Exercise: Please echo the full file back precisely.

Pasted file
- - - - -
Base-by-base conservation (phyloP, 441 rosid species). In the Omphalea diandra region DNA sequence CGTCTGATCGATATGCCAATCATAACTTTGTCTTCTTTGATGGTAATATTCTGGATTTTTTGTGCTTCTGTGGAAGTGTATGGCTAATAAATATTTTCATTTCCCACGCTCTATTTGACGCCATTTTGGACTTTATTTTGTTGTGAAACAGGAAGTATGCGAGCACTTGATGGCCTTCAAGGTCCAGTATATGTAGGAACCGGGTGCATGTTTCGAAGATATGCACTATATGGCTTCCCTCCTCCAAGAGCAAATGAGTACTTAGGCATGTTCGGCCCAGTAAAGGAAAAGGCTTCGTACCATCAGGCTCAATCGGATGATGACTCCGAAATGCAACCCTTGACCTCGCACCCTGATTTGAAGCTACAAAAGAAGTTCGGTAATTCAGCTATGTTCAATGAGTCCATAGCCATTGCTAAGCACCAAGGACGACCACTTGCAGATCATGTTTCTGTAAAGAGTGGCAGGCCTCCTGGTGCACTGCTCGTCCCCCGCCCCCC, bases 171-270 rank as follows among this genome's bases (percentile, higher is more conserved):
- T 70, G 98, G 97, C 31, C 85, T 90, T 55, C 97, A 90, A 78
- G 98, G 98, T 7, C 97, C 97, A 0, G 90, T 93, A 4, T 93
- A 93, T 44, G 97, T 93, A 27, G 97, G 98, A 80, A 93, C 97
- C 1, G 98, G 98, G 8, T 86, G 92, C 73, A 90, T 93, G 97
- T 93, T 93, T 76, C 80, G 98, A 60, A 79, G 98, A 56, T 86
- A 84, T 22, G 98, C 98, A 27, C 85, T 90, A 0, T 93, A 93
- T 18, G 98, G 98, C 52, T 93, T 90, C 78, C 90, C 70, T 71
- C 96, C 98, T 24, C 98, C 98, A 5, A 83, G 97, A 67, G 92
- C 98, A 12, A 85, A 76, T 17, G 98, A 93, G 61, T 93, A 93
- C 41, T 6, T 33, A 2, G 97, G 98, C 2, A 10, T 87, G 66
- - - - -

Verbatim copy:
Base-by-base conservation (phyloP, 441 rosid species). In the Omphalea diandra region DNA sequence CGTCTGATCGATATGCCAATCATAACTTTGTCTTCTTTGATGGTAATATTCTGGATTTTTTGTGCTTCTGTGGAAGTGTATGGCTAATAAATATTTTCATTTCCCACGCTCTATTTGACGCCATTTTGGACTTTATTTTGTTGTGAAACAGGAAGTATGCGAGCACTTGATGGCCTTCAAGGTCCAGTATATGTAGGAACCGGGTGCATGTTTCGAAGATATGCACTATATGGCTTCCCTCCTCCAAGAGCAAATGAGTACTTAGGCATGTTCGGCCCAGTAAAGGAAAAGGCTTCGTACCATCAGGCTCAATCGGATGATGACTCCGAAATGCAACCCTTGACCTCGCACCCTGATTTGAAGCTACAAAAGAAGTTCGGTAATTCAGCTATGTTCAATGAGTCCATAGCCATTGCTAAGCACCAAGGACGACCACTTGCAGATCATGTTTCTGTAAAGAGTGGCAGGCCTCCTGGTGCACTGCTCGTCCCCCGCCCCCC, bases 171-270 rank as follows among this genome's bases (percentile, higher is more conserved):
- T 70, G 98, G 97, C 31, C 85, T 90, T 55, C 97, A 90, A 78
- G 98, G 98, T 7, C 97, C 97, A 0, G 90, T 93, A 4, T 93
- A 93, T 44, G 97, T 93, A 27, G 97, G 98, A 80, A 93, C 97
- C 1, G 98, G 98, G 8, T 86, G 92, C 73, A 90, T 93, G 97
- T 93, T 93, T 76, C 80, G 98, A 60, A 79, G 98, A 56, T 86
- A 84, T 22, G 98, C 98, A 27, C 85, T 90, A 0, T 93, A 93
- T 18, G 98, G 98, C 52, T 93, T 90, C 78, C 90, C 70, T 71
- C 96, C 98, T 24, C 98, C 98, A 5, A 83, G 97, A 67, G 92
- C 98, A 12, A 85, A 76, T 17, G 98, A 93, G 61, T 93, A 93
- C 41, T 6, T 33, A 2, G 97, G 98, C 2, A 10, T 87, G 66